I wanted to know just how effective all of these settings and add-ons were, so I spent two days of normal browsing, where the first day I had all privacy settings enabled and the second I attempted to re-enact my browsing from the first day with privacy settings disabled.

Day 1


47 sites visited, 118 third-party sites, no third-party cookies


These results are pretty decent, yet could also be seen as very concerning. Even though they were unable to set cookies, there are still a number of sites which would be able to track me though my IP address and UA string across quite a number of sites. Unfortunately, even private browsing would be useless against tracking of this kind, and the only way to prevent it would be to use Tor in order to disconnect me from my IP address. Of course, most of the are CDNs, and it is impossible to distinguish between the tracking which might be happening and the tracking which is taking place. Just because I'm loading a font from Google does not mean that my IP address is being logged in the process.

Day 2


46 sites visited, 290 third-party sites, multiple tracking cookies

For the second day, I disabled all privacy settings and add-ons and attempted to re-create the browsing history of the first day. Unlike the results from the first day, the second day did result in third-party cookies being set, which is almost a guarantee of tracking taking place. This is also in addition to any tracking through IP address, UA string, and Referrer header.

You will notice that the graph is much more filled in, third-party sites are much larger (meaning more sites connecting to them), and there are almost no sites at all which are not connected to something else. The number of third-party sites is almost 2.5 times what it was when I had strict privacy settings, and I have suspicions that some of my privacy settings could not be entirely undone (some things were still being blocked).

The verdict

It seems as though a few fairly simple settings and a small number of add-ons can be very effective at stopping online tracking. It is still entirely possible that certain CDNs could be using your IP address, UA string, and Referrer headers to track you, but this is entirely speculation and the only way to stop that would be to use Tor or disable all images, JavaScript, and even Stylesheets. Even then, there could be tracking done server-side by alerting third-parties of your IP address, UA string, and current URL. I'm not saying that you should use Tor all of the time because, unless there is a third-party cookie set, any tracking is transparent to the user and something which only might be taking place.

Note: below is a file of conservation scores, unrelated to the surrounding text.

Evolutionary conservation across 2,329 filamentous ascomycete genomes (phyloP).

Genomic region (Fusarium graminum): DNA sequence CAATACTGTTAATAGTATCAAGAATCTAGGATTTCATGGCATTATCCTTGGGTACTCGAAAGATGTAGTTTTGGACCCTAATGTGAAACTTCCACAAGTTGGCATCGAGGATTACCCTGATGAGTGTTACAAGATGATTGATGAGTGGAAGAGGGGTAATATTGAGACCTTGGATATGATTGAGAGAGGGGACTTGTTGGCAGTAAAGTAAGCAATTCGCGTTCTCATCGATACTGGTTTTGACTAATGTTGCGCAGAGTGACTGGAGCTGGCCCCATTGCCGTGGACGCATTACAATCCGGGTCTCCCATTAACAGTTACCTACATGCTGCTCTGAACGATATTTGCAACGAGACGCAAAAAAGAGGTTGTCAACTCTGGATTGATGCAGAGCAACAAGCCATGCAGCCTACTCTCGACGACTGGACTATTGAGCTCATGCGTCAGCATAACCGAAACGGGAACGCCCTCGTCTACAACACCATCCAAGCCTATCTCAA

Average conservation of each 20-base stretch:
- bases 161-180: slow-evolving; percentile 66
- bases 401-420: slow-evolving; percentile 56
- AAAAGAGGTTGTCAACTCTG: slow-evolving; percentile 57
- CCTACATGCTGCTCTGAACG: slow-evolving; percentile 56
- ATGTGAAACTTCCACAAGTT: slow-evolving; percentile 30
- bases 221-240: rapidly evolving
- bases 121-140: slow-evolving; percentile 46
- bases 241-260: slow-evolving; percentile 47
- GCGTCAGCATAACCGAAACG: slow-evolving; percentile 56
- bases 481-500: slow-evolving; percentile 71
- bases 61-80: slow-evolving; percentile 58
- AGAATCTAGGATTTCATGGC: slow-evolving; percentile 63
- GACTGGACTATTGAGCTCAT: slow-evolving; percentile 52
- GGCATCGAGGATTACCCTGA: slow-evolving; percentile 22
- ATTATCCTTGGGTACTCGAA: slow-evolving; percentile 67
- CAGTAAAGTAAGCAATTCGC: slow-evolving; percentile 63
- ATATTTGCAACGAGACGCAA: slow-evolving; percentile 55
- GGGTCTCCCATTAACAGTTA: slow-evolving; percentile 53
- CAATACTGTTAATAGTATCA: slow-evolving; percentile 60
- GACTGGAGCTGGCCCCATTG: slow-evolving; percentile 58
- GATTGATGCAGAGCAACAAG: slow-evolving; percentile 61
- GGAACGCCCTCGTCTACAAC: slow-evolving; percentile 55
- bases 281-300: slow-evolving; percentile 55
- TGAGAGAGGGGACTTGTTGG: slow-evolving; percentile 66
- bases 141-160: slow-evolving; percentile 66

I've attempted using Tor full-time, but found it far too slow and inconvenient. There are too many captchas, quite a few sites block traffic entirely, the impact on speed is too great, disabling JavaScript (NoScript) breaks too many sites, and any single login forfeits anonymity. Aside from all of that, extended periods on Tor reduce its effectiveness because, even though it does not reveal you real IP address, your browsing starts to build more and more data about the user. Still, I'm experimenting now with using Tor without the browser bundle and setting it as a system-wide proxy, allowing me to use my regular version of Firefox as well as a email and instant messengers. If nothing else, at least it makes Bitcoin more anonymous.

Whatever you take from this is really up to you. I've collected some data and it is up to you to determine what to do with it. Some might interpret all of this as proof that no amount of effort is effective enough to make a difference in the losing battle for online privacy, while others will see it as proof that a few simple changes make all of the difference in the world. It all depends on how much trust you have for a few CDNs and how much privacy you think is the minimum amount you need.